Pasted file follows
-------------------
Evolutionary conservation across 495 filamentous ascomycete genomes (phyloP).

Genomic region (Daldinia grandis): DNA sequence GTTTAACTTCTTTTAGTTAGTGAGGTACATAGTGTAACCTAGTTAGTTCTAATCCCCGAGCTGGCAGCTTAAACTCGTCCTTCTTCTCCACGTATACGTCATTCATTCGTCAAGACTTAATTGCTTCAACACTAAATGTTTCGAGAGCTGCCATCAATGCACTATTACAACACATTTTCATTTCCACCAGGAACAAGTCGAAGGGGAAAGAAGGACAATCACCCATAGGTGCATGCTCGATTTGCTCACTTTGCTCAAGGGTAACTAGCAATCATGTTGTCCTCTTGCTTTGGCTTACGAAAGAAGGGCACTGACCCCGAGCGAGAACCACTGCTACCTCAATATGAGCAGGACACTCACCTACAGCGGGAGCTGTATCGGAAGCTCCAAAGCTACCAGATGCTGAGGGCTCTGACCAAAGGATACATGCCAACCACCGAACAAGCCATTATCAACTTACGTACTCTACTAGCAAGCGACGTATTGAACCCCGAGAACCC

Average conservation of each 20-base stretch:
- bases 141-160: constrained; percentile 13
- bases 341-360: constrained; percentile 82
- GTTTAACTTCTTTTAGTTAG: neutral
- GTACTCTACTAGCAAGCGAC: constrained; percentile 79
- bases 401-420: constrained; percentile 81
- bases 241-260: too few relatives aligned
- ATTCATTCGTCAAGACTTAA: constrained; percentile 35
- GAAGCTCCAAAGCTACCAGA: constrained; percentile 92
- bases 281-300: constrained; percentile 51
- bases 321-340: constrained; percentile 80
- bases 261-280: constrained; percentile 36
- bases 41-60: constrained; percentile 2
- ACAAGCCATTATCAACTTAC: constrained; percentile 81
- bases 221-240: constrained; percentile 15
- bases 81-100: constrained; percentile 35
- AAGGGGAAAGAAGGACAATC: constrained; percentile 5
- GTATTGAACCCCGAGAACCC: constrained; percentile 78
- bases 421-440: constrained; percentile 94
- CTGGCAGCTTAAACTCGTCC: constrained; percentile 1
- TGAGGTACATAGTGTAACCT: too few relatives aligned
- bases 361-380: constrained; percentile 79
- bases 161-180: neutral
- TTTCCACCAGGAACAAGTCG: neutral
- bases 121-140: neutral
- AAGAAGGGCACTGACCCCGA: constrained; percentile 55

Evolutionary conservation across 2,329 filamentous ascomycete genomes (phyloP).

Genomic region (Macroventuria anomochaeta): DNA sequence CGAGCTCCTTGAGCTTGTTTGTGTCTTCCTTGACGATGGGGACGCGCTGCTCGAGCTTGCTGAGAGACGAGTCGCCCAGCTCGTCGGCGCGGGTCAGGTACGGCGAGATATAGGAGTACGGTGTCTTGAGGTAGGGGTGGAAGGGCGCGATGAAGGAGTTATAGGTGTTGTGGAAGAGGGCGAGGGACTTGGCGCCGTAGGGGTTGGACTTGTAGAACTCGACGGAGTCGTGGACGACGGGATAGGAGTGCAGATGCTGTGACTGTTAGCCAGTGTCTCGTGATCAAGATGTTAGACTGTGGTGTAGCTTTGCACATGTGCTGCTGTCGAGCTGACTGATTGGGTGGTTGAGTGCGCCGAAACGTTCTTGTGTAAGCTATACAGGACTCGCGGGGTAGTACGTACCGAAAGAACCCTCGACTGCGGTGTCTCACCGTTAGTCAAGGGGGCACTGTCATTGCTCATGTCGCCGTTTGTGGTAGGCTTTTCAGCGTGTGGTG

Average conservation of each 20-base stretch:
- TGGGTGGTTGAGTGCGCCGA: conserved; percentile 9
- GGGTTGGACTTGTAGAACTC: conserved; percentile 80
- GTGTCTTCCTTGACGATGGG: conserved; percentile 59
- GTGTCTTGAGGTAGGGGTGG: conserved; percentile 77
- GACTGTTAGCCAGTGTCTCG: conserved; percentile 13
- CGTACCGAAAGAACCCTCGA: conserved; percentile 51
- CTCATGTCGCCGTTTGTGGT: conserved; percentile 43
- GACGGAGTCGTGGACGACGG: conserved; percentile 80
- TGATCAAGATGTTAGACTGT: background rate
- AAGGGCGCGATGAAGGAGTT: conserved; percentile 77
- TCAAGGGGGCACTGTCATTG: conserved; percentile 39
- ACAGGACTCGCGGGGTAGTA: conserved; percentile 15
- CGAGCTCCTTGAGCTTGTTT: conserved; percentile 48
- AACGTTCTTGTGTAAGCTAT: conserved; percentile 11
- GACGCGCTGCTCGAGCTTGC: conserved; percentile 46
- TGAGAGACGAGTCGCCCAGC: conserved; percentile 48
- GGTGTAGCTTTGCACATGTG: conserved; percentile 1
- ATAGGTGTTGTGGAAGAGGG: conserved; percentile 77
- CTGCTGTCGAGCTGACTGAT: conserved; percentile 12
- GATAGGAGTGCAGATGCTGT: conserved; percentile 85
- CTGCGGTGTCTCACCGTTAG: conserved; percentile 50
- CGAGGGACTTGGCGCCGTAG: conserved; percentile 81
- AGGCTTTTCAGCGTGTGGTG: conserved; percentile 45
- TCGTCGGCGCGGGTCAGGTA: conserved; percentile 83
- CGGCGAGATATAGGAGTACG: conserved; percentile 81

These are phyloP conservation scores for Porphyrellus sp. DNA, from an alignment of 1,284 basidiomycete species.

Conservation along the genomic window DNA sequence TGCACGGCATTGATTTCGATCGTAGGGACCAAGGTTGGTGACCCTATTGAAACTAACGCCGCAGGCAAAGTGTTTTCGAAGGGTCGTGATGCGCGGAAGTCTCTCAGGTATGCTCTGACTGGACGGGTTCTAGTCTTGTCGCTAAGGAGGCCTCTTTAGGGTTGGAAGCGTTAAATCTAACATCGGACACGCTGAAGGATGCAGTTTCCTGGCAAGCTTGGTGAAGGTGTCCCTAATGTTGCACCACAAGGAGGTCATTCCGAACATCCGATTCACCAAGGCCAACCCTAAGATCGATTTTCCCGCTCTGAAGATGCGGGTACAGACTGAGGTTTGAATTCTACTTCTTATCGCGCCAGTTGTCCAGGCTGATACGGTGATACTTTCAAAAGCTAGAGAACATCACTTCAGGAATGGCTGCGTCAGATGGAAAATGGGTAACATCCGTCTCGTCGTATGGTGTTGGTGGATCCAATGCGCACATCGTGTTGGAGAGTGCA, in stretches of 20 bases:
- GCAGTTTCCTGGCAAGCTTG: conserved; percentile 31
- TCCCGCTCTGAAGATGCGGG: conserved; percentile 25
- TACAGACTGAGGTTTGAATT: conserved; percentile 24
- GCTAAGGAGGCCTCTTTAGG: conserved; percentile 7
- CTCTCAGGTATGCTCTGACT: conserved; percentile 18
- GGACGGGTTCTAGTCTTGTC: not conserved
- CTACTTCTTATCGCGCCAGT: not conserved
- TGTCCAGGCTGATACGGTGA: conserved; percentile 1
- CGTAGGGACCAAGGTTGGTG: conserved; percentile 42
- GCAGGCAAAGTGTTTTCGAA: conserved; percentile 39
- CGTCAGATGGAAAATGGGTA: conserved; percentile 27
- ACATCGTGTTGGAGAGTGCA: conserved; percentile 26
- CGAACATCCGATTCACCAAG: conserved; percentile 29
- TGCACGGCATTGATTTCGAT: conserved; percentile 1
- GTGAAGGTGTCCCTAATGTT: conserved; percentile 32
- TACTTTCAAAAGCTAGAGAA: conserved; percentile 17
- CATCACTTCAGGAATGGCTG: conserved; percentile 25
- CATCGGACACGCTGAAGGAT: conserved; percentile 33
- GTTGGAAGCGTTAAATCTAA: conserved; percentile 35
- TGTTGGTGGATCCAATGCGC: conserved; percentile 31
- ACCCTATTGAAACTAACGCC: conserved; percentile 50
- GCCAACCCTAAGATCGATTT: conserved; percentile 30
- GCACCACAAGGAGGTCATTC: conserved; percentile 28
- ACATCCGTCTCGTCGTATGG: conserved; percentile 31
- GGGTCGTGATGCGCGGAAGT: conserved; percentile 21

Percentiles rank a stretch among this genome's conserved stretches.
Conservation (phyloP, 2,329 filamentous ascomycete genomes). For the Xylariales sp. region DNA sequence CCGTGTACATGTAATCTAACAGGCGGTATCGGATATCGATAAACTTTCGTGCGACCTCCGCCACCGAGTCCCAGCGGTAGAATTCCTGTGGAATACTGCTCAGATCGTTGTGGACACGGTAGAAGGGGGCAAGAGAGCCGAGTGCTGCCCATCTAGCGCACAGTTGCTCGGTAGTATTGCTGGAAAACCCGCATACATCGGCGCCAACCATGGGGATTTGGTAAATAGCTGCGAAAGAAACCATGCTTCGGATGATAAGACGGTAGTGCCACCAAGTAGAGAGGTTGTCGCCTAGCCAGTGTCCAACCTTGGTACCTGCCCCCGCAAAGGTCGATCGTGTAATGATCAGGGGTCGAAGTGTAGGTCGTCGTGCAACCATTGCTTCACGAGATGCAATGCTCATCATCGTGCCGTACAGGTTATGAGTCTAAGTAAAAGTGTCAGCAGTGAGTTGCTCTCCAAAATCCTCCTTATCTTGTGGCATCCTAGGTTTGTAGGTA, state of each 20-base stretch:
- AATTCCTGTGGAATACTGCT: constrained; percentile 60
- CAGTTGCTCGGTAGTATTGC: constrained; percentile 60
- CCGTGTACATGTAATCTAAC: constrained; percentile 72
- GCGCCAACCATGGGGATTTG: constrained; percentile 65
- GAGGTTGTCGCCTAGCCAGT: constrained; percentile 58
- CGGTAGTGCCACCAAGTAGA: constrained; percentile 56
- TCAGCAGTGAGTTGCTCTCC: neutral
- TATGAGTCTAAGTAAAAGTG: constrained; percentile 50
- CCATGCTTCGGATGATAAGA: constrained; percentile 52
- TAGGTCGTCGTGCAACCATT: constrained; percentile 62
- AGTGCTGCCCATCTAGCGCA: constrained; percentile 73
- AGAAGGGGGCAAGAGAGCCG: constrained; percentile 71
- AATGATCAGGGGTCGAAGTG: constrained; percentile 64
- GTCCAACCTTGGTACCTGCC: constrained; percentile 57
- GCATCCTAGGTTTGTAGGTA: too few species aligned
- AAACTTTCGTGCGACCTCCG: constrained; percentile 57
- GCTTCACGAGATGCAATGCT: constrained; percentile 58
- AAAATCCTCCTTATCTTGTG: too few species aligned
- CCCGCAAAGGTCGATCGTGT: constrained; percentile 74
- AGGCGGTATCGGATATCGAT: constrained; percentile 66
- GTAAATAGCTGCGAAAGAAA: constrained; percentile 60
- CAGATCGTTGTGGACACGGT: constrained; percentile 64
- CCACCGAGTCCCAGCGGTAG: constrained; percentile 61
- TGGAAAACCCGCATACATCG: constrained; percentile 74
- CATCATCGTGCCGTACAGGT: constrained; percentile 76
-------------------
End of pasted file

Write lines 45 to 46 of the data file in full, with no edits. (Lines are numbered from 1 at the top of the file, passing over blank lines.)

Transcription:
- AACGTTCTTGTGTAAGCTAT: conserved; percentile 11
- GACGCGCTGCTCGAGCTTGC: conserved; percentile 46